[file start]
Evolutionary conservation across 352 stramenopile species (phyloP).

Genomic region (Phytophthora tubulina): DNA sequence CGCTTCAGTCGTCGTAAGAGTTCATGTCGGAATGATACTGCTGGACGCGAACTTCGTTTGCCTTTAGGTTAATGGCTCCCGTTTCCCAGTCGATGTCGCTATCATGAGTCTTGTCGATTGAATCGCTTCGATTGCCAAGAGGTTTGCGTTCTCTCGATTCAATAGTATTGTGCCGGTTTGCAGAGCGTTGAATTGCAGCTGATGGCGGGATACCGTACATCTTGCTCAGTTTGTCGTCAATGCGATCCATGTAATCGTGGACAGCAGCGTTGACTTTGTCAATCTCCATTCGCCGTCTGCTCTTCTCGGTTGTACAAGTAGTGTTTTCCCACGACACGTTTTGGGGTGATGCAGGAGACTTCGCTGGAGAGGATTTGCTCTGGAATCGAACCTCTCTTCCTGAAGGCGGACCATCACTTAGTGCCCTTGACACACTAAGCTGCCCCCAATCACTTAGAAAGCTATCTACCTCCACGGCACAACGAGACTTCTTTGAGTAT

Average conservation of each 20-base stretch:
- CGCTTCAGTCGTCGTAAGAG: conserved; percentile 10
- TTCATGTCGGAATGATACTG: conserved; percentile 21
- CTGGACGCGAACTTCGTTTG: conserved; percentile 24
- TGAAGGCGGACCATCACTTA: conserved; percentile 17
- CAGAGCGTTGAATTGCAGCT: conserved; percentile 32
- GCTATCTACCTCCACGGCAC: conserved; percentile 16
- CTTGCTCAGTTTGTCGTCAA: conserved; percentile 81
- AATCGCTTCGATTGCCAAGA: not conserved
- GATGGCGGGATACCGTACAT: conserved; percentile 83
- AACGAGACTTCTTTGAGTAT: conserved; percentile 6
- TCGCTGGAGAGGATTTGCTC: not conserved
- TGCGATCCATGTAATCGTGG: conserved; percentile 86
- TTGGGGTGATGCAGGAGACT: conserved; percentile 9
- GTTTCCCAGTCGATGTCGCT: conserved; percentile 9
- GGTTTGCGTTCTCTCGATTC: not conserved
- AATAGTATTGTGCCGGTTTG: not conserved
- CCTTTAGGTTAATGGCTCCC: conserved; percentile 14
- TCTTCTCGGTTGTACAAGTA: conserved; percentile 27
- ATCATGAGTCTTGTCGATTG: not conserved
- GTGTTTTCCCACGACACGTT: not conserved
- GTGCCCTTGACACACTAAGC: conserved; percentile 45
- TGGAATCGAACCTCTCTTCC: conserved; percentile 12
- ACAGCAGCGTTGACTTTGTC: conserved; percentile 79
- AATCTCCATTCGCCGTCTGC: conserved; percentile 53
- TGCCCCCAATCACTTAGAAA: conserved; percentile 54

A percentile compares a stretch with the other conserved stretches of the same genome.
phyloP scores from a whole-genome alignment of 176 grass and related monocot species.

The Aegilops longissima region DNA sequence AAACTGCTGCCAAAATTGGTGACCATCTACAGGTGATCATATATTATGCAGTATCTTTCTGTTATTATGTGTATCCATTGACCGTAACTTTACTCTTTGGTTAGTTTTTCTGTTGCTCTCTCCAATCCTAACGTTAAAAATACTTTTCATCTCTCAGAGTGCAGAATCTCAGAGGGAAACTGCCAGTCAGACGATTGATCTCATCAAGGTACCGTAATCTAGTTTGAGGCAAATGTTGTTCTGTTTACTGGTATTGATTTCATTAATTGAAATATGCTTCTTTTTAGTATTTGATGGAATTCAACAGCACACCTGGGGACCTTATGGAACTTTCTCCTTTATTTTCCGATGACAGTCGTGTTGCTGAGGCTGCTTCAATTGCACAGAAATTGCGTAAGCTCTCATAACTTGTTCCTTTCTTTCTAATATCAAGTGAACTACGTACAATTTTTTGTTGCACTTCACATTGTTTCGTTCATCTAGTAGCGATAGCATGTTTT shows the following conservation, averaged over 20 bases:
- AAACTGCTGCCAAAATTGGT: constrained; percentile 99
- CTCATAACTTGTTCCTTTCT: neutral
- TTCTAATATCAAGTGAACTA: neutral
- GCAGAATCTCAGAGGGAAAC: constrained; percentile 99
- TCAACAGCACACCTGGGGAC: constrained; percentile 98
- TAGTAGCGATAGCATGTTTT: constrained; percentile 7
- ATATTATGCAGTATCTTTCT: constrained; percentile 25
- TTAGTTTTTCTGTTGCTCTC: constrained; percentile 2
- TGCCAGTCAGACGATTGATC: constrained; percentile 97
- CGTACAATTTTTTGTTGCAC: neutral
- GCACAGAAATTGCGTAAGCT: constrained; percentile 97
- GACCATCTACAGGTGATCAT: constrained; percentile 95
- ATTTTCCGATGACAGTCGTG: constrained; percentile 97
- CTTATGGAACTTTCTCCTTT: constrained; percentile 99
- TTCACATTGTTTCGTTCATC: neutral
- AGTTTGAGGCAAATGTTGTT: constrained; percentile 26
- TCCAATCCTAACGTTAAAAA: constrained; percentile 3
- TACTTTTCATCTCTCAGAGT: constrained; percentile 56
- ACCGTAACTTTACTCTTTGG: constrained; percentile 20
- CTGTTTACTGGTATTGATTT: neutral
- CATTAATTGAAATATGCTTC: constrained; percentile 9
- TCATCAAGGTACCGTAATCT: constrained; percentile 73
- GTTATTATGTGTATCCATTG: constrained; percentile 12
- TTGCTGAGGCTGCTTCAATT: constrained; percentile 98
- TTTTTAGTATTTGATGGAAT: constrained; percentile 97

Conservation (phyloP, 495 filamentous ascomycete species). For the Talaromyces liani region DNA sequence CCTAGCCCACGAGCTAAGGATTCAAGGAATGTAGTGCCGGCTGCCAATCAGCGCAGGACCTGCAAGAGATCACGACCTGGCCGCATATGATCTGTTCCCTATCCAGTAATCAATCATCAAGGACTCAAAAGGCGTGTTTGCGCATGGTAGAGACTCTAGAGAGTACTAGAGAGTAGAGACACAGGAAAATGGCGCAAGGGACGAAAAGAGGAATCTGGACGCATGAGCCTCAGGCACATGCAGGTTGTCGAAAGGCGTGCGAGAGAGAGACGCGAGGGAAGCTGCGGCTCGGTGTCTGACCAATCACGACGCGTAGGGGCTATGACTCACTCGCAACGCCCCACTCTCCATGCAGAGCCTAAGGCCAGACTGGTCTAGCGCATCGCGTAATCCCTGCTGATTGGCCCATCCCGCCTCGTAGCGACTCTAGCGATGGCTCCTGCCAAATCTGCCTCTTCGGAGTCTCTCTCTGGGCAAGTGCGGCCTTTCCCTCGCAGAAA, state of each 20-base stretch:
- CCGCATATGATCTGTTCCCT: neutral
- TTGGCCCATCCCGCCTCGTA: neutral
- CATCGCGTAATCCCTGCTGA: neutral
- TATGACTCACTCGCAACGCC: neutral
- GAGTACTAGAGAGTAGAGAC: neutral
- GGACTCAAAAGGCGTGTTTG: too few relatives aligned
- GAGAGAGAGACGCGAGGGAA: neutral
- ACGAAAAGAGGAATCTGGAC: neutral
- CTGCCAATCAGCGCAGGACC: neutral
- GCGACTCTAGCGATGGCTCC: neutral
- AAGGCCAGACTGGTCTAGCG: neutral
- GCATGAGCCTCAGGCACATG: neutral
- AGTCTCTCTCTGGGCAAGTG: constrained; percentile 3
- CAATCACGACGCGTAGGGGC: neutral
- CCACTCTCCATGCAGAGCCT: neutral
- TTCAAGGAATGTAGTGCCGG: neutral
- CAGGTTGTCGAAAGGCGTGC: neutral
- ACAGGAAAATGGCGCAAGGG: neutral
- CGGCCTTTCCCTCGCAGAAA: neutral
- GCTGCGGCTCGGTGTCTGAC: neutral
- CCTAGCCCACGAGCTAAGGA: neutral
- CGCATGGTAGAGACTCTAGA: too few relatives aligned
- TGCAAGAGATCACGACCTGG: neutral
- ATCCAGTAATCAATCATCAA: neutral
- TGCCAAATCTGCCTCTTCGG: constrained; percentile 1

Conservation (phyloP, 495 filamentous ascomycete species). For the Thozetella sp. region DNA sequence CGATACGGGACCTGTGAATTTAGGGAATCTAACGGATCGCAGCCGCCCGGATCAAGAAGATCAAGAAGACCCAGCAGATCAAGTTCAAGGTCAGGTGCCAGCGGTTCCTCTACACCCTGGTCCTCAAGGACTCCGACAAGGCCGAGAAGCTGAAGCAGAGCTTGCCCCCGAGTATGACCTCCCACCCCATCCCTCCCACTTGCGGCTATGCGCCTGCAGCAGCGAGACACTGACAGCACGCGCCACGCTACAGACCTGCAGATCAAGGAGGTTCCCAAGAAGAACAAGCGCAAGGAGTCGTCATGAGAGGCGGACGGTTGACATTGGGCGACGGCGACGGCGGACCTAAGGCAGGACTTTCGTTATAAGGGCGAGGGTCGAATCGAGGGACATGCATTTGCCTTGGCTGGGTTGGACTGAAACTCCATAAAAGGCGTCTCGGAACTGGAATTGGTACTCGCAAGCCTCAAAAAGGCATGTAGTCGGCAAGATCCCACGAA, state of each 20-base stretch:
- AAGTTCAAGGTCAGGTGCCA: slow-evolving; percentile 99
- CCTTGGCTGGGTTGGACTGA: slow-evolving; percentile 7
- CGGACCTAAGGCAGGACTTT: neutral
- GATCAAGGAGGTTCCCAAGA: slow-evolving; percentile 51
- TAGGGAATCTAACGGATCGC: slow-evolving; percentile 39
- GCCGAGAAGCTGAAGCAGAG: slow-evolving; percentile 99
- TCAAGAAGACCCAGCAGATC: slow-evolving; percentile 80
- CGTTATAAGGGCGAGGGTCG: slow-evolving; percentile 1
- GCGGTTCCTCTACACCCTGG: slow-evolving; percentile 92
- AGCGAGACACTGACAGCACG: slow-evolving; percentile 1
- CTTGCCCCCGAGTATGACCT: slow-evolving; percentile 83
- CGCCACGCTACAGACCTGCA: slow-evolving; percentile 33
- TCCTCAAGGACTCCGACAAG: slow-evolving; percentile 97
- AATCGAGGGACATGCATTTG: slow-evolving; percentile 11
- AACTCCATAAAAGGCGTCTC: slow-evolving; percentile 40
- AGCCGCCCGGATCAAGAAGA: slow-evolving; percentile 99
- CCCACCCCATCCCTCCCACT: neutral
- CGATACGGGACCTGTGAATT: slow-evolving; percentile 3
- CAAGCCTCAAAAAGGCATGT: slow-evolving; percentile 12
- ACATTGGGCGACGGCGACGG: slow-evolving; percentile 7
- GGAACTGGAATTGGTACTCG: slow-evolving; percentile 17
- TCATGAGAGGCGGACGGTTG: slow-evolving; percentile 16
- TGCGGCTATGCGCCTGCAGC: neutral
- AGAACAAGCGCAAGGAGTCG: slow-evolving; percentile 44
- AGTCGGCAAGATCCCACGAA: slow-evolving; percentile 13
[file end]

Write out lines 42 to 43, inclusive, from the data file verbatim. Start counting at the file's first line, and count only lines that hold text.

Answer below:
- GCACAGAAATTGCGTAAGCT: constrained; percentile 97
- GACCATCTACAGGTGATCAT: constrained; percentile 95